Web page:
FIGURE 1
www.frontiersin.org

Figure 1. (A) SEM image and (B) TEM image of the as-prepared CMO nanocrystals. XPS spectra of (C) Mn 2p and (D) Co 2p.

Photothermal Performance

Photothermal agents with intense NIR absorption are necessary to realize photothermal therapy. The general wavelengths of NIR laser sources that emit photothermal agents include 808, 915, 980, and 1064 nm. As shown in Figure 2A, the as-prepared MCO NCs show strong absorption from 700 to 1,000 nm due to the defect structure resulting from the coexistence of Co2+ and Co3+ in as-prepared CMO NCs. By measuring the CMO NC concentration via inductively-coupled plasma atomic-emission spectroscopy (ICP-AES), the excitation coefficient of CMO NCs was determined to be 12.8 Lg−1cm−1. This value is higher than those of CuS and Au nanostructures (Tian et al., 2011; Zhang D. et al., 2019). Thus, the CMO NCs may possess good photothermal performance. The general wavelengths of NIR laser sources that emit photothermal agents include 808, 915, 980, and 1,064 nm. The NIR absorption intensity at 808 nm of the as-prepared nanocrystals is higher than those at other general wavelengths of NIR laser sources, which leads to higher photothermal conversion efficiency. Thus, 808 nm lasers were chosen to evaluate the photothermal performance of CMO NCs. Various concentrations (i.e., 0, 25, 50, and 100 ppm) of CMO NCs were exposed to an 808 nm laser (0.3 W cm−2) to evaluate their photothermal effect. As expected, the CMO NCs showed good photothermal conversion performance, with a concentration-dependent photothermal effect (Figure 2B).

FIGURE 2
www.frontiersin.org

Figure 2. (A) UV-vis-NIR absorbance spectrum of CMO NCs dispersed in water. (B) Temperature change of CMO NCs in water at various Mn2+ concentrations (i.e., 0, 25, 50, and 100 ppm) as a function of irradiation time. (C) Photothermal effect of CMO NCs (50 ppm). (D) Time constant of CMO NCs from the system. The laser is an 808 nm laser with a power of 189 mW.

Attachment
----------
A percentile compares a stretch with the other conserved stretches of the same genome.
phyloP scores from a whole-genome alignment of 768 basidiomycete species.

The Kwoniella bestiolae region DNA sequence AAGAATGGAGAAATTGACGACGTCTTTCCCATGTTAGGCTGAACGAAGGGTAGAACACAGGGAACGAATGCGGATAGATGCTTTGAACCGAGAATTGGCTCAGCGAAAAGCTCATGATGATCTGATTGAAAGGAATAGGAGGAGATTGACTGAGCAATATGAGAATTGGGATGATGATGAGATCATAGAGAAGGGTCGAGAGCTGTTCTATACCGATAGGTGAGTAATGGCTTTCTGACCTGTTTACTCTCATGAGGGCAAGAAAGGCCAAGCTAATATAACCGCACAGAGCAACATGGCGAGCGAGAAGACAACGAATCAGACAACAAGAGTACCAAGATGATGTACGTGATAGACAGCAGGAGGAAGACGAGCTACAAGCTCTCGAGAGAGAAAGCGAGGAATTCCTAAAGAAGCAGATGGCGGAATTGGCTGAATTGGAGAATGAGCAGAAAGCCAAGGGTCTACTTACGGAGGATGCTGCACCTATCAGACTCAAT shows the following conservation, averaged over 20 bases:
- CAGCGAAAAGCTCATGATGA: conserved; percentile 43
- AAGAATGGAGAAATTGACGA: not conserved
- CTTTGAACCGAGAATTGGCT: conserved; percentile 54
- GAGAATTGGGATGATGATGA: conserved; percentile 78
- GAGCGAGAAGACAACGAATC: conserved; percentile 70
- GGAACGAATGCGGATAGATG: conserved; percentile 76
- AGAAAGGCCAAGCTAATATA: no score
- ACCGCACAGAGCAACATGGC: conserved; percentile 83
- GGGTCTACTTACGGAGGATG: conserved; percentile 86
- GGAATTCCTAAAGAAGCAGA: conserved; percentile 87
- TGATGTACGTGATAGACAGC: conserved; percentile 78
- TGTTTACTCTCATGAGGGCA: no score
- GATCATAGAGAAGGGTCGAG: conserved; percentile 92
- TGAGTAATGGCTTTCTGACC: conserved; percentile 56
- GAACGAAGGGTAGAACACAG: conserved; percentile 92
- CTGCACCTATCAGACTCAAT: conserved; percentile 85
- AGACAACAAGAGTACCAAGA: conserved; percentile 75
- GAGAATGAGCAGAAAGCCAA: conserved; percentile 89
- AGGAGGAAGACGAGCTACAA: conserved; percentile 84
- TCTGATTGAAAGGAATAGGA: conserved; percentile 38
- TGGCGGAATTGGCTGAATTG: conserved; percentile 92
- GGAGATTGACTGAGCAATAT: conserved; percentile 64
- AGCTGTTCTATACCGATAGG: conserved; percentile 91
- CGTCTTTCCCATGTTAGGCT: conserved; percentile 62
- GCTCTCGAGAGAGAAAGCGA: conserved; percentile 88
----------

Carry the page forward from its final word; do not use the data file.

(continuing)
The NIR-driven photothermal conversion efficiency of the CMO NCs (50 ppm) was also measured by a modified method similar to that reported by Roper et al. (2007). An aqueous dispersion of CMO NCs was continuously exposed to an 808 nm laser with a power of 0.189 W for 300 s. When the temperature of the system reached a steady state, the 808 nm laser was shut off. The temperature change during cooling was monitored to confirm the rate of heat transfer of the system (Figure 2C). Based on Roper's work, the photothermal conversion efficiency (Roper et al., 2007), ηT, was calculated by the following Equation (1):

ηT=hA(Tmax - Tamb)Q0I(110Aλ)    (1)

where A is the surface area of the container, h is the heat transfer coefficient, Tamb is the temperature of the ambient surroundings, Tmax is the maximum system temperature, and (Tmax – Tamb) was 21.4°C according to Figure 2C. Q0 is the rate of heat input (mW), Aλ is the absorbance intensity (1.53509) at 808 nm, and I is the laser power used (mW, 189 mW). The value of hA can be obtained from Figure 2D and can be derived using the following Equation (2):

τs=mDCDhA    (2)

where mD and CD are the mass of water (0.1 g) and heat capacity (4.2 J g−1) of water, respectively, and τs is the time constant. Q0 was tested to be 27.7 mW. Based on the data recorded, the NIR-driven photothermal conversion efficiency (ηT) of the CMO NCs was calculated to be 43.2%, which is high enough for photothermal therapy of cancers.